Thursday, June 9, 2011

Screenwriting Mistake #49: Slug line overload

After reading hundreds of screenplays, it's clear that there is a lot of confusion about how to end slug lines. This is the place where you should write “DAY” or “NIGHT” to let the director of photography know how to light the scene. However, I’ve seen a lot of scripts where the screenwriter tries to fill the slug lines with important story information, such as what day it is, what time it is, how much time has elapsed since the last scene, etc. The problem is that the audience won’t be reading your slug lines, so you have to let them know this kind of information in some other way.

For example, if the audience needs to know that approximately eight years has elapsed since your last scene, then you can have one of your characters approach another and say, “Golly, Bob, I haven’t seen you for approximately eight years.” Okay, don’t do that, but it is possible to reveal that information (subtly!) through dialogue, perhaps by saying, “Golly, Bob, you haven’t changed at all in the past four congressional elections,” or, “Golly, Bob, it seems like it was just two summer Olympics ago when we last got together.” The most important points are that all exposition of this kind must begin with the words, “Golly, Bob,” and that you shouldn't just come right out and have one character tell another how much time has elapsed. Reveal this information subtly and/or through conflict.

Another way to reveal this kind of information is to show it in your description. For example, if the audience needs to know what time it is, you can do something as simple as showing a clock, though I bet you could come up with a more creative way to reveal the time. If they need to know that a year has passed, you can do one of those cool seasonal montages where you show a flower growing, then dying, then being covered by snow, and then growing again, because that sort of device has never been used in movies. </sarcasm> But seriously, you should come up with an original way to demonstrate that time has elapsed, such as maybe the protagonist’s hair is longer or shorter, or she’s now visibly pregnant, or she has a full beard, though that last one might be better for male leads. If all else fails, you can always resort to using a "SUPER:" to display some text onscreen that spells out this information to the audience.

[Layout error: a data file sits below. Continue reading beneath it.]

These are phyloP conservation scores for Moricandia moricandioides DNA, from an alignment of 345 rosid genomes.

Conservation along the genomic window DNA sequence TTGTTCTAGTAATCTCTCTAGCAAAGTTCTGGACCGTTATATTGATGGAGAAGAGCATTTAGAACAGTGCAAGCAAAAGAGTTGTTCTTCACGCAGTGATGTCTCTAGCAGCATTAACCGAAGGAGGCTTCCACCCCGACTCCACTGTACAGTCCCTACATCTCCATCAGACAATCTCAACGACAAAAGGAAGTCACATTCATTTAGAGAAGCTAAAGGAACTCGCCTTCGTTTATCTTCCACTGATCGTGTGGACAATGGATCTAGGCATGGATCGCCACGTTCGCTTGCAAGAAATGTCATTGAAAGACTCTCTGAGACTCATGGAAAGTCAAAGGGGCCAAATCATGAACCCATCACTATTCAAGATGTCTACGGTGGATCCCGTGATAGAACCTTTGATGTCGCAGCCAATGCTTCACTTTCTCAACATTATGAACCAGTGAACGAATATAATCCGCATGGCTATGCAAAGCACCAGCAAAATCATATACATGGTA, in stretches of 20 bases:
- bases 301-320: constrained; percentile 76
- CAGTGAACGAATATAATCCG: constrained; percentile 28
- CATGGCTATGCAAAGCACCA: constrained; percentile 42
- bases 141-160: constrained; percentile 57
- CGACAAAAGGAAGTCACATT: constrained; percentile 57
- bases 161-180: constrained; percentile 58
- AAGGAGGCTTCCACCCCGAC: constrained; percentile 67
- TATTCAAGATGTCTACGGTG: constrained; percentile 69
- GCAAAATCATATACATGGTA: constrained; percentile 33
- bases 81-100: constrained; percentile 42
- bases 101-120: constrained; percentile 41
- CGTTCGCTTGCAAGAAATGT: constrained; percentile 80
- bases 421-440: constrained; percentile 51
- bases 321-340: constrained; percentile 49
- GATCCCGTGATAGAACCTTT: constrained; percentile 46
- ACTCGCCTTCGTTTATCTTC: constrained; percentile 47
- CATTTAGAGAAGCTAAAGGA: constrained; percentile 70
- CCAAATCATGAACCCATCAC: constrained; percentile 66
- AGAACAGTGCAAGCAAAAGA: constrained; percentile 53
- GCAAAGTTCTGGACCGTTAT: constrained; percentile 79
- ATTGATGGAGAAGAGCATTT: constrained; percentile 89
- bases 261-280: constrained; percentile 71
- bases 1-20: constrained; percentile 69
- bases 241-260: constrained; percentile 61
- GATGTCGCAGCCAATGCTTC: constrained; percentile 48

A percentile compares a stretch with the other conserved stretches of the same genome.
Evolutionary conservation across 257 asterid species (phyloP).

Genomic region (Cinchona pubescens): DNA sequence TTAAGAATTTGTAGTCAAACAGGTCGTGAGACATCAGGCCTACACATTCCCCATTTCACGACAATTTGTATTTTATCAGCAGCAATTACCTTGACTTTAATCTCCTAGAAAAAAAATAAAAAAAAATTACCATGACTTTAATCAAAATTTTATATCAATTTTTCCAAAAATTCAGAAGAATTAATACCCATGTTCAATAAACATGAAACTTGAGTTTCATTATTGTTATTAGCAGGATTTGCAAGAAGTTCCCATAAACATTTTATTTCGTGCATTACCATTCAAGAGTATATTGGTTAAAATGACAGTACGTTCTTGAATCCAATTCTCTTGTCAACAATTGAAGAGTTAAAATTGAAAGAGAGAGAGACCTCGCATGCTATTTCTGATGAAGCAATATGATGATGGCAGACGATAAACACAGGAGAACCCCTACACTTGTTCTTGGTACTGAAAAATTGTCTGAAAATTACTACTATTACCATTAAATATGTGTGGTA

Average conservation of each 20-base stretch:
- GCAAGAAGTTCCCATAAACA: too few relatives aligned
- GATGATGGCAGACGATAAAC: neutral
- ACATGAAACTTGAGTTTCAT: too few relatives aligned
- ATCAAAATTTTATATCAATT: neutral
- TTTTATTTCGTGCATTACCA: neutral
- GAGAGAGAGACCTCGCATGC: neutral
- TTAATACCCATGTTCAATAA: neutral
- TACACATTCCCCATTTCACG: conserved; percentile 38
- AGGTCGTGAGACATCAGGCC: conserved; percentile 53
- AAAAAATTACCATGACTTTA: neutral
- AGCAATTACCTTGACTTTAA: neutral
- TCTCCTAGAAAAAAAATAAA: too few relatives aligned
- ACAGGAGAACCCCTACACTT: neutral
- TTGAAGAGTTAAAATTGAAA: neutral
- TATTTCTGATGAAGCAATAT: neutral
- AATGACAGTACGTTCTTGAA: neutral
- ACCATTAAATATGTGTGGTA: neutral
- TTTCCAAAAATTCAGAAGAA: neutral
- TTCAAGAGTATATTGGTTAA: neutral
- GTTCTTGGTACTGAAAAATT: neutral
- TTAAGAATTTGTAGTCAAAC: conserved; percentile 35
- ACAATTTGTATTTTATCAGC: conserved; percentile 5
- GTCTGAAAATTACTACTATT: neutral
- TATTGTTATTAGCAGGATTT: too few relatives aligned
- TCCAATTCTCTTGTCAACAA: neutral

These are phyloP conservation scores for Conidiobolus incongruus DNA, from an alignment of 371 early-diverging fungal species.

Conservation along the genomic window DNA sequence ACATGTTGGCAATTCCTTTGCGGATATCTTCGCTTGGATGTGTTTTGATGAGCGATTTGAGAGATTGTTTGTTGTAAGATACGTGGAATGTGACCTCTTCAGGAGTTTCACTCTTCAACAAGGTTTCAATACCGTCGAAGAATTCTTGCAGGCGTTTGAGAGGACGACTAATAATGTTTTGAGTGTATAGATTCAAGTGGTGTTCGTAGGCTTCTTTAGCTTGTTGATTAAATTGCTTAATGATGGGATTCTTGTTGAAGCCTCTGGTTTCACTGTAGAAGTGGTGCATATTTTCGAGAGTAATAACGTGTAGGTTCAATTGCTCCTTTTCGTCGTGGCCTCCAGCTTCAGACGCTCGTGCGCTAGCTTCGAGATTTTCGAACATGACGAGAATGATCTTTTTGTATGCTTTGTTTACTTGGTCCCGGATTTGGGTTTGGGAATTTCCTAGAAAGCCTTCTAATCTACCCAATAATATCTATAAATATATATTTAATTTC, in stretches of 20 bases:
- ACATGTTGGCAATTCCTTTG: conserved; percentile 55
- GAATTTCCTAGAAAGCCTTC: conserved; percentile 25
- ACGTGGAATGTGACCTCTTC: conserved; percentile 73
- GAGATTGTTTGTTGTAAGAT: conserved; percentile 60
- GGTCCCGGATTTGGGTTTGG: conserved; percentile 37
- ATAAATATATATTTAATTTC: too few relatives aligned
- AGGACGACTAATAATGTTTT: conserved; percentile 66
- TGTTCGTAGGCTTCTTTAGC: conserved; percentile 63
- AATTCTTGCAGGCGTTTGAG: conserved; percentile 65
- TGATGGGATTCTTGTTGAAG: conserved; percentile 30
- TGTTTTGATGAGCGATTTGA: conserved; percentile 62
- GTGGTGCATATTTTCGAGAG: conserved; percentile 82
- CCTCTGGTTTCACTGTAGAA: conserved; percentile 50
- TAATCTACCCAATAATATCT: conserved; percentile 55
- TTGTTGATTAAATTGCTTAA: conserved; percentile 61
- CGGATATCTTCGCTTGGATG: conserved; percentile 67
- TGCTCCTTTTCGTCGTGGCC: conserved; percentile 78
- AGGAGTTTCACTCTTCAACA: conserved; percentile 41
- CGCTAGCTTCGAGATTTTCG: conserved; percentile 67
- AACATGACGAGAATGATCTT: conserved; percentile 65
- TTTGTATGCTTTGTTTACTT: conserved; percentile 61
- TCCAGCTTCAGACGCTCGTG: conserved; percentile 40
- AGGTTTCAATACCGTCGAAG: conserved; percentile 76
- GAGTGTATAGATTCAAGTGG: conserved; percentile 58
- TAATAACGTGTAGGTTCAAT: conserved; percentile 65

A good rule of thumb is that you can pretty much never go wrong by writing “DAY” or “NIGHT” at the end of your slug lines. If you ever write anything else there, first confirm that it’s the kind of information that should go in a slug line, and then make sure to reveal that information to the audience in a subtle and creative way. 

Wednesday, June 1, 2011

Most Common Screenwriting Problems

This is my first post in about a month because it's the end of the semester and I've been reviewing so many student screenplays that my eyes are bleeding like poorly placed stigmata. I'm so exhausted that I've even lost the ability to craft a compelling opening sentence.

I thought this might be a good time for me to make a list of the most common problems that I saw in all of this semester's scripts while they're still fresh in my mind. Here's a categorized list:

- Too many ellipses. (Also in descriptions.)
- Using parentheticals to tell the actors how to deliver their lines.
- Having a character say how he's feeling instead of using subtext.
- Meaningless words, such as "uh" or "well" or "anyway."
- Writing about conversations in description, instead of writing the words in dialogue.
- Emphasizing words in dialogue with caps, bold, underline, Italics, etc.
- Expositional or on-the-nose dialogue.

- Following a slug line with dialogue instead of description.
- Putting dates or times in the slug lines instead of in description or dialogue.
- Not writing a new slug line when the action moves to a new location.
- Too many typos.

- Descriptions too wordy.
- Using anything other than active, present-tense verbs.
- Using too many adverbs.
- Writing what the characters are thinking.

- Protagonist doesn't have a clear, tangible external goal.
- Protagonist doesn't have an internal flaw that makes his goal difficult for him to achieve.
- No antagonist.
- No helper character.
- Supporting characters have nothing to do with the central conflict.
- Protagonist not sympathetic.

- Setup: Doesn't establish clear protagonist with an internal flaw that affects his daily life.
- First act: No catalysts that push the protagonist to begin pursuing his external goal, or that aren't effective at doing so.
- Second act: No point of no return event at the mid-point. End of second act low point doesn't relate to protagonist's external goal.
- Third act: No resolution for protagonist's external story and/or internal story. Protagonist doesn't demonstrate any internal growth.

I hope these are helpful!